When the California Public Employees’ Retirement System (CalPERS) announced last fall that it was abandoning hedge funds, I publicly wondered if private equity would be the next asset class to fall. After all, it featured many of the same complexities and high fees that CalPERS cited in its hedge fund critique. At the time, however, a system spokesman said my curiosity was unfounded, as the hedge fund decision was driven largely by an inability to scale – whereas CalPERS had no trouble finding enough private equity opportunities to meet its target allocation.
Today, however, The Financial Times reports that CalPERS may cut its number of private equity relationships by up to two-thirds.
My kneejerk reaction was to think that CalPERS had changed its mind (or that it wasn’t entirely truthful in the first place). But the reality is that the FT story leaves many unanswered questions. For example, will there be a corresponding target allocation cut? CalPERS previously reduced its PE target from 14% to 10%, but that was largely to better reflect current exposure (particularly in light of rocketing public equity holdings). Or is this really more about consolidation than cutting investments? Not only because bigger checks often come with lower fees, but also because fewer relationships require less investment staff/consultants to oversee. And, if that is the case, what is the impact on return expectations, given historical data that shows smaller and mid-cap PE funds often outperform larger ones.
The FT also suggests that CalPERS plans to “team up with other institutional investors to negotiate better terms.” Nothing new about that, as CalPERS has been pushing hard on terms ever since Real Desrochers took over the PE program in 2011 (which has had its own culling effect on existing manager relationships). Moreover, it’s worth noting that Desrochers had constructed a much more concentrated portfolio in his prior role leading private equity for the California State Teachers’ Retirement System (CalSTRS) than the one he inherited at CalPERS. In other words, this may be more about a longstanding portfolio strategy than a reaction to current market conditions.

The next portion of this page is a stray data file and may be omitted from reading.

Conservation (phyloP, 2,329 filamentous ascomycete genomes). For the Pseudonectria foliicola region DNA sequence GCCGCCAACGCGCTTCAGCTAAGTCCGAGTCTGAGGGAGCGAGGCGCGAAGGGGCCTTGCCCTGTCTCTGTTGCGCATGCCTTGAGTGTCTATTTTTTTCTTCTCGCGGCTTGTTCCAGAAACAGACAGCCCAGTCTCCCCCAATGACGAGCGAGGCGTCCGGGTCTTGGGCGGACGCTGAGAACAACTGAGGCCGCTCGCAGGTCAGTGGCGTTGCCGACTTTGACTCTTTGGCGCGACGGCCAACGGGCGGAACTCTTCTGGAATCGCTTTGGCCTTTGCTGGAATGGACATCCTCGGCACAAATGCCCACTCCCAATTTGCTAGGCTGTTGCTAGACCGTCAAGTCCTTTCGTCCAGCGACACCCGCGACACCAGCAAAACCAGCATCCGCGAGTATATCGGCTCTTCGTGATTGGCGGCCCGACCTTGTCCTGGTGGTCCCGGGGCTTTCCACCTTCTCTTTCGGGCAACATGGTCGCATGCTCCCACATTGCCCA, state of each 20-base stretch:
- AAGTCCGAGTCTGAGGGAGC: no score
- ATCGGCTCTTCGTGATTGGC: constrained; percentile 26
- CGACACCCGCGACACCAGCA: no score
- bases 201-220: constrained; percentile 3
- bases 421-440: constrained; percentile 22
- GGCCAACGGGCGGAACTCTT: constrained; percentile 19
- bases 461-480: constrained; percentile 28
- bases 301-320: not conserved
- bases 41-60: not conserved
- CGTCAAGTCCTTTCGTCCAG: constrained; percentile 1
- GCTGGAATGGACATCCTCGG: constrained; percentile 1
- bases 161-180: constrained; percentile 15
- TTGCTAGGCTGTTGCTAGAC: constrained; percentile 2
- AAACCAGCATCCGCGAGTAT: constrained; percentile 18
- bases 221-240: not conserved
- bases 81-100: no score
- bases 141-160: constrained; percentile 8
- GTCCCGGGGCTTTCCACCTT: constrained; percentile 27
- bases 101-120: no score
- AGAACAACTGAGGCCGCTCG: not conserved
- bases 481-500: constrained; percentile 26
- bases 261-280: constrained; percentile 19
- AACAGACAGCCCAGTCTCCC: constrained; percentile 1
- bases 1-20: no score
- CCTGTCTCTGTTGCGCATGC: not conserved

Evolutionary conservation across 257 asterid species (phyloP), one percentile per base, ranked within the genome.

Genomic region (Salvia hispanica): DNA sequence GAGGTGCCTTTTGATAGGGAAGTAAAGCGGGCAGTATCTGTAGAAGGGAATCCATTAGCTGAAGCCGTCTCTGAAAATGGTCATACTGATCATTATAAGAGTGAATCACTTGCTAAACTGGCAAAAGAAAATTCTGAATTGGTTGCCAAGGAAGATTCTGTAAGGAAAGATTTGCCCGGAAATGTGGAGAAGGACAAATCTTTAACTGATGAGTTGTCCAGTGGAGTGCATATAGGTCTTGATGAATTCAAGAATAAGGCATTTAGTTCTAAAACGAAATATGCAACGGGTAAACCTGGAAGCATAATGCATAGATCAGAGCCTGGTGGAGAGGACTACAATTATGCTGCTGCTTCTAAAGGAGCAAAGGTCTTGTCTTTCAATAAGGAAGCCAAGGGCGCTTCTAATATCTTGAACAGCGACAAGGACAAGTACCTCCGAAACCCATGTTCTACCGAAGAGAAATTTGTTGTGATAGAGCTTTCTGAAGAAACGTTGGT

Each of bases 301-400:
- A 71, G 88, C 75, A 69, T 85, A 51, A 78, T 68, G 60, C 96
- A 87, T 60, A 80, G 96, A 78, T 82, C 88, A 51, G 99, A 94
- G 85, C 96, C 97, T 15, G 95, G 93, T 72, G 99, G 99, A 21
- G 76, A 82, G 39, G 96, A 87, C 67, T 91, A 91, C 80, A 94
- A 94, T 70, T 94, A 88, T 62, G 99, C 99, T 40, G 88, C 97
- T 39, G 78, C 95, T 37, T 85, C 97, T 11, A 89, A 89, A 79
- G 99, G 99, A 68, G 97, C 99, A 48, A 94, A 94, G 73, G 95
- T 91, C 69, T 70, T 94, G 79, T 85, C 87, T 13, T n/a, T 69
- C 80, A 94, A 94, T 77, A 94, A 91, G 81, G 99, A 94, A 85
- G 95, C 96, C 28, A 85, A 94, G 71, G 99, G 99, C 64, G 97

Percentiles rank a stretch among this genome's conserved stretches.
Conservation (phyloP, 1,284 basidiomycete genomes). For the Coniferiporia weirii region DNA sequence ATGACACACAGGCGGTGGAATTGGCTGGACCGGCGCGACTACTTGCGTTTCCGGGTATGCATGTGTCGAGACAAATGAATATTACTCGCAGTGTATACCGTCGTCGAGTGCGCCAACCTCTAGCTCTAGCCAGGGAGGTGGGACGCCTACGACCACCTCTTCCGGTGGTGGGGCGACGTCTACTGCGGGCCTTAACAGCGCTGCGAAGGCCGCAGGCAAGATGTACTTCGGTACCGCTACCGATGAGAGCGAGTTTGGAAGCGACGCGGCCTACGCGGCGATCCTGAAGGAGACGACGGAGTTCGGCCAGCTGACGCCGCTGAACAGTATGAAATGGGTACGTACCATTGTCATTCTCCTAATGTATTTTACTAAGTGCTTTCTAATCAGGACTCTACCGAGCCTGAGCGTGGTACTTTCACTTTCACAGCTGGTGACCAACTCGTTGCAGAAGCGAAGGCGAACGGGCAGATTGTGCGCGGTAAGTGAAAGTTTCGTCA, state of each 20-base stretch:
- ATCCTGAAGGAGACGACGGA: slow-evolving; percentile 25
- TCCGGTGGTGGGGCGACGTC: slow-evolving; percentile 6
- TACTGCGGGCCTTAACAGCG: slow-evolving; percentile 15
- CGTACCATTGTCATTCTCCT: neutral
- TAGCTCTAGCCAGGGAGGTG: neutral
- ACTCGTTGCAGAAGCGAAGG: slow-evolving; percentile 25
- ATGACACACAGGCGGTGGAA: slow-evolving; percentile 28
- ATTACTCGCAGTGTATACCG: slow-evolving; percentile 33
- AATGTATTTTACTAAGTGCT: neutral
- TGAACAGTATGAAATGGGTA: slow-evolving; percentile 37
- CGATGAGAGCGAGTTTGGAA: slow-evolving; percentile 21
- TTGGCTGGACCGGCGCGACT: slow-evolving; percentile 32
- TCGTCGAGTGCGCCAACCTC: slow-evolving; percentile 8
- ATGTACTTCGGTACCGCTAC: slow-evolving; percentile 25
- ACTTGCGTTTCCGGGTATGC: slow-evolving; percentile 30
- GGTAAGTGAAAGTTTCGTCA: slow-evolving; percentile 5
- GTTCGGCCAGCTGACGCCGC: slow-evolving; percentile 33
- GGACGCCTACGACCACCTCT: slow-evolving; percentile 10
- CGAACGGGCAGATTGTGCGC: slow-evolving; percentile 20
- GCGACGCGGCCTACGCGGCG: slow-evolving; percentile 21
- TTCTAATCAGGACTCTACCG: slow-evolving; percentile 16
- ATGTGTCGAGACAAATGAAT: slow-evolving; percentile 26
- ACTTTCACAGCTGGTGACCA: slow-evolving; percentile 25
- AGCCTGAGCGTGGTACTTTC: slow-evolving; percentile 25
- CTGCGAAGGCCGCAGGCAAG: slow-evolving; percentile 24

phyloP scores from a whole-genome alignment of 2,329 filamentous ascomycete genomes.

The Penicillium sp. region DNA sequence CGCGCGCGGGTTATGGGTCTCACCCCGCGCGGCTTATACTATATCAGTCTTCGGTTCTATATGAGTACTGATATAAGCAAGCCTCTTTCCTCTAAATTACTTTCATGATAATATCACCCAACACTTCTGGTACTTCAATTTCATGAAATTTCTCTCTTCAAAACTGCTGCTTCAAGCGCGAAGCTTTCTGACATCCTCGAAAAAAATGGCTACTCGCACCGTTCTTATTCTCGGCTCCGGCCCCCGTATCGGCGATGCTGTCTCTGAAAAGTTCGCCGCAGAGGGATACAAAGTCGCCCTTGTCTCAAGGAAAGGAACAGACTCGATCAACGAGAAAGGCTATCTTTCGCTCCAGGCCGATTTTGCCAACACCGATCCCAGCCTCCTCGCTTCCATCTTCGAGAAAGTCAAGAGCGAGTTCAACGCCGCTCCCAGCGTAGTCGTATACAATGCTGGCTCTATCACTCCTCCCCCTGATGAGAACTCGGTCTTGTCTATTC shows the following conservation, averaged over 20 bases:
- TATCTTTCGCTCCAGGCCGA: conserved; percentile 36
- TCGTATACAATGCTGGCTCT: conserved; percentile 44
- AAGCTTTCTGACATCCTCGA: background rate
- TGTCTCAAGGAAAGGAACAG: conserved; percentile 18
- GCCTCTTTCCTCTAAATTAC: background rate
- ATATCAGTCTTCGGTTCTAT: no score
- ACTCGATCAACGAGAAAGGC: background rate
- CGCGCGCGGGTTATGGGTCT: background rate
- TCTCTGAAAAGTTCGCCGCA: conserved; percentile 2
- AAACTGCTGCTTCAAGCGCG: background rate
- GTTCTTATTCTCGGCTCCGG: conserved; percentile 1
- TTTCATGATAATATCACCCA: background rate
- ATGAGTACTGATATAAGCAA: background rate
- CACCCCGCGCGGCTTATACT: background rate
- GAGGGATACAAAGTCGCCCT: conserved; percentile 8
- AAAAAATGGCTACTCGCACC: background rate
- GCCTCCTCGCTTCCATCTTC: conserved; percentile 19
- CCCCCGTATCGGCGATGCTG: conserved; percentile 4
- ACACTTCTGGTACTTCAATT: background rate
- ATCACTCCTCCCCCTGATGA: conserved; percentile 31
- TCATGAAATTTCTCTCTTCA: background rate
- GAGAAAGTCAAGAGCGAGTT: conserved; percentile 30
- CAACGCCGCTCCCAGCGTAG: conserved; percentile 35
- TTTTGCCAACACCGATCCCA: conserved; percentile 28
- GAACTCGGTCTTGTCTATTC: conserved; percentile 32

CalPERS is always a bit of an odd bird, in that it is by far the largest public pension system and yet, at the same time, one that wants to serve as exemplar to all of its smaller peers (despite the fact that size differences can, and often should, result in different investment strategies). But, at the very least, CalPERS can give PR coverage to other public pensions that want to make difficult decisions, as we saw a bit in the hedge fund example.
As of last check, around one-quarter of all PE commitments come from U.S. public pension funds. Even a slight pullback could become very problematic for the industry — particularly as many firms already have acquiesced to LP demands on fee splits (i.e., they don’t have many more marketing levers to pull). CalPERS was a big part of the private equity industry’s growth in the 1990s and the aughts. Perhaps it soon will play a very different role. At the very least, it would seem that smaller funds may have to look beyond the 800 lb gorilla.
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